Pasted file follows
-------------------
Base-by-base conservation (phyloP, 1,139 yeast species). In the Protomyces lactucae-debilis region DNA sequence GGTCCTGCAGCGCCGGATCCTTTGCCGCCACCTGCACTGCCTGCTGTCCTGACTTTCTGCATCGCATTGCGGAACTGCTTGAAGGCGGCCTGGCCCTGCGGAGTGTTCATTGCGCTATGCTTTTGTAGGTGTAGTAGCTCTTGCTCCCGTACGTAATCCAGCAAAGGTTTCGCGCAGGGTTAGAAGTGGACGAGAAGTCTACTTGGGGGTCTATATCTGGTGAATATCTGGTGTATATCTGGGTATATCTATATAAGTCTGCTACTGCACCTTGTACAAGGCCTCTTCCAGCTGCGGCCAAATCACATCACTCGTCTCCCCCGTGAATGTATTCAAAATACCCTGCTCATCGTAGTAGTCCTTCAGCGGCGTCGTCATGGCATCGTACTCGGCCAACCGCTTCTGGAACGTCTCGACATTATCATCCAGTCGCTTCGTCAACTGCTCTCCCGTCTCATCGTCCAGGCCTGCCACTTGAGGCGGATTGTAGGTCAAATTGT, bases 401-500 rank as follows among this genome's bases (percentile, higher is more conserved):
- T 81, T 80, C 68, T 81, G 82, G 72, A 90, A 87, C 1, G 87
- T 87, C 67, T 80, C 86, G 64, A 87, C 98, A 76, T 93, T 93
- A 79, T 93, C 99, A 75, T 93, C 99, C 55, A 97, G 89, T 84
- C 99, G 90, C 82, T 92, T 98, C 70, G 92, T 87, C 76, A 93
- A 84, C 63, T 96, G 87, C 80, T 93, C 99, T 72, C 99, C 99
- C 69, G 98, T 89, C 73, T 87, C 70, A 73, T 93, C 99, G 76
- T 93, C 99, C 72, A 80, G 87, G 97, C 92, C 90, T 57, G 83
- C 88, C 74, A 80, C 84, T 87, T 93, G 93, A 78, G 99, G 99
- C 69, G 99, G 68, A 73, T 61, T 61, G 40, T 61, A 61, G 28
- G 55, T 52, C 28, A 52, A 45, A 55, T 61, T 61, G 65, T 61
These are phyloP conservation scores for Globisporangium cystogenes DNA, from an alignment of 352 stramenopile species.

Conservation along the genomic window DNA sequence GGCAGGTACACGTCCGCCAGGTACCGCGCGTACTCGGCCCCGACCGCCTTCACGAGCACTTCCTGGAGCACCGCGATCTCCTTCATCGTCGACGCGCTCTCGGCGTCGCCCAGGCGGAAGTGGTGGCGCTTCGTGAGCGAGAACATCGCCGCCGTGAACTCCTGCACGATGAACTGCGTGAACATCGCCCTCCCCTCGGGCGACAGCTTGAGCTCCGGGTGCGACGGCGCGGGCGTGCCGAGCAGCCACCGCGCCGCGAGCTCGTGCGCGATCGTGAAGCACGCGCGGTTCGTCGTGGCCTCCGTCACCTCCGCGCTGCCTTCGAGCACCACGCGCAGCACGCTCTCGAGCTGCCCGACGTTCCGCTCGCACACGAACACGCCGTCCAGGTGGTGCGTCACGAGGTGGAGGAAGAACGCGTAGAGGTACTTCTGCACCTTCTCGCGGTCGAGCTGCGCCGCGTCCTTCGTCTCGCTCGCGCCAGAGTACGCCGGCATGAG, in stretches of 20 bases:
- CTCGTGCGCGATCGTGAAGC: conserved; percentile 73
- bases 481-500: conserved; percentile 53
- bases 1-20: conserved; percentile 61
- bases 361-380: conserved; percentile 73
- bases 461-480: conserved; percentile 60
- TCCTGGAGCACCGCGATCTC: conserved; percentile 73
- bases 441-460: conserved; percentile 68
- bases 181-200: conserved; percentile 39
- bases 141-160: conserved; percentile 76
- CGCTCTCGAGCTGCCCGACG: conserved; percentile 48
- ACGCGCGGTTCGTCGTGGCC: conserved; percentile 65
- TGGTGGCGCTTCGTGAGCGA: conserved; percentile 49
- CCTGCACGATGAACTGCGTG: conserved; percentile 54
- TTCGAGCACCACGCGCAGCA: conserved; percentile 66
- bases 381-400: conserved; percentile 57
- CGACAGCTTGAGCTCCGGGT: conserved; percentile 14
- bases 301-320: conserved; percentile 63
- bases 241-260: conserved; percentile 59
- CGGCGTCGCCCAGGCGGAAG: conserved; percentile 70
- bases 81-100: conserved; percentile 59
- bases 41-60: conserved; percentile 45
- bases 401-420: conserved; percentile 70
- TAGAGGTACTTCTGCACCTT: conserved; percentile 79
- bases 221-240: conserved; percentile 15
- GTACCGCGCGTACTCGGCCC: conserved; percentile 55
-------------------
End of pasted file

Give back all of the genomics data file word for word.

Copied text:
Base-by-base conservation (phyloP, 1,139 yeast species). In the Protomyces lactucae-debilis region DNA sequence GGTCCTGCAGCGCCGGATCCTTTGCCGCCACCTGCACTGCCTGCTGTCCTGACTTTCTGCATCGCATTGCGGAACTGCTTGAAGGCGGCCTGGCCCTGCGGAGTGTTCATTGCGCTATGCTTTTGTAGGTGTAGTAGCTCTTGCTCCCGTACGTAATCCAGCAAAGGTTTCGCGCAGGGTTAGAAGTGGACGAGAAGTCTACTTGGGGGTCTATATCTGGTGAATATCTGGTGTATATCTGGGTATATCTATATAAGTCTGCTACTGCACCTTGTACAAGGCCTCTTCCAGCTGCGGCCAAATCACATCACTCGTCTCCCCCGTGAATGTATTCAAAATACCCTGCTCATCGTAGTAGTCCTTCAGCGGCGTCGTCATGGCATCGTACTCGGCCAACCGCTTCTGGAACGTCTCGACATTATCATCCAGTCGCTTCGTCAACTGCTCTCCCGTCTCATCGTCCAGGCCTGCCACTTGAGGCGGATTGTAGGTCAAATTGT, bases 401-500 rank as follows among this genome's bases (percentile, higher is more conserved):
- T 81, T 80, C 68, T 81, G 82, G 72, A 90, A 87, C 1, G 87
- T 87, C 67, T 80, C 86, G 64, A 87, C 98, A 76, T 93, T 93
- A 79, T 93, C 99, A 75, T 93, C 99, C 55, A 97, G 89, T 84
- C 99, G 90, C 82, T 92, T 98, C 70, G 92, T 87, C 76, A 93
- A 84, C 63, T 96, G 87, C 80, T 93, C 99, T 72, C 99, C 99
- C 69, G 98, T 89, C 73, T 87, C 70, A 73, T 93, C 99, G 76
- T 93, C 99, C 72, A 80, G 87, G 97, C 92, C 90, T 57, G 83
- C 88, C 74, A 80, C 84, T 87, T 93, G 93, A 78, G 99, G 99
- C 69, G 99, G 68, A 73, T 61, T 61, G 40, T 61, A 61, G 28
- G 55, T 52, C 28, A 52, A 45, A 55, T 61, T 61, G 65, T 61
These are phyloP conservation scores for Globisporangium cystogenes DNA, from an alignment of 352 stramenopile species.

Conservation along the genomic window DNA sequence GGCAGGTACACGTCCGCCAGGTACCGCGCGTACTCGGCCCCGACCGCCTTCACGAGCACTTCCTGGAGCACCGCGATCTCCTTCATCGTCGACGCGCTCTCGGCGTCGCCCAGGCGGAAGTGGTGGCGCTTCGTGAGCGAGAACATCGCCGCCGTGAACTCCTGCACGATGAACTGCGTGAACATCGCCCTCCCCTCGGGCGACAGCTTGAGCTCCGGGTGCGACGGCGCGGGCGTGCCGAGCAGCCACCGCGCCGCGAGCTCGTGCGCGATCGTGAAGCACGCGCGGTTCGTCGTGGCCTCCGTCACCTCCGCGCTGCCTTCGAGCACCACGCGCAGCACGCTCTCGAGCTGCCCGACGTTCCGCTCGCACACGAACACGCCGTCCAGGTGGTGCGTCACGAGGTGGAGGAAGAACGCGTAGAGGTACTTCTGCACCTTCTCGCGGTCGAGCTGCGCCGCGTCCTTCGTCTCGCTCGCGCCAGAGTACGCCGGCATGAG, in stretches of 20 bases:
- CTCGTGCGCGATCGTGAAGC: conserved; percentile 73
- bases 481-500: conserved; percentile 53
- bases 1-20: conserved; percentile 61
- bases 361-380: conserved; percentile 73
- bases 461-480: conserved; percentile 60
- TCCTGGAGCACCGCGATCTC: conserved; percentile 73
- bases 441-460: conserved; percentile 68
- bases 181-200: conserved; percentile 39
- bases 141-160: conserved; percentile 76
- CGCTCTCGAGCTGCCCGACG: conserved; percentile 48
- ACGCGCGGTTCGTCGTGGCC: conserved; percentile 65
- TGGTGGCGCTTCGTGAGCGA: conserved; percentile 49
- CCTGCACGATGAACTGCGTG: conserved; percentile 54
- TTCGAGCACCACGCGCAGCA: conserved; percentile 66
- bases 381-400: conserved; percentile 57
- CGACAGCTTGAGCTCCGGGT: conserved; percentile 14
- bases 301-320: conserved; percentile 63
- bases 241-260: conserved; percentile 59
- CGGCGTCGCCCAGGCGGAAG: conserved; percentile 70
- bases 81-100: conserved; percentile 59
- bases 41-60: conserved; percentile 45
- bases 401-420: conserved; percentile 70
- TAGAGGTACTTCTGCACCTT: conserved; percentile 79
- bases 221-240: conserved; percentile 15
- GTACCGCGCGTACTCGGCCC: conserved; percentile 55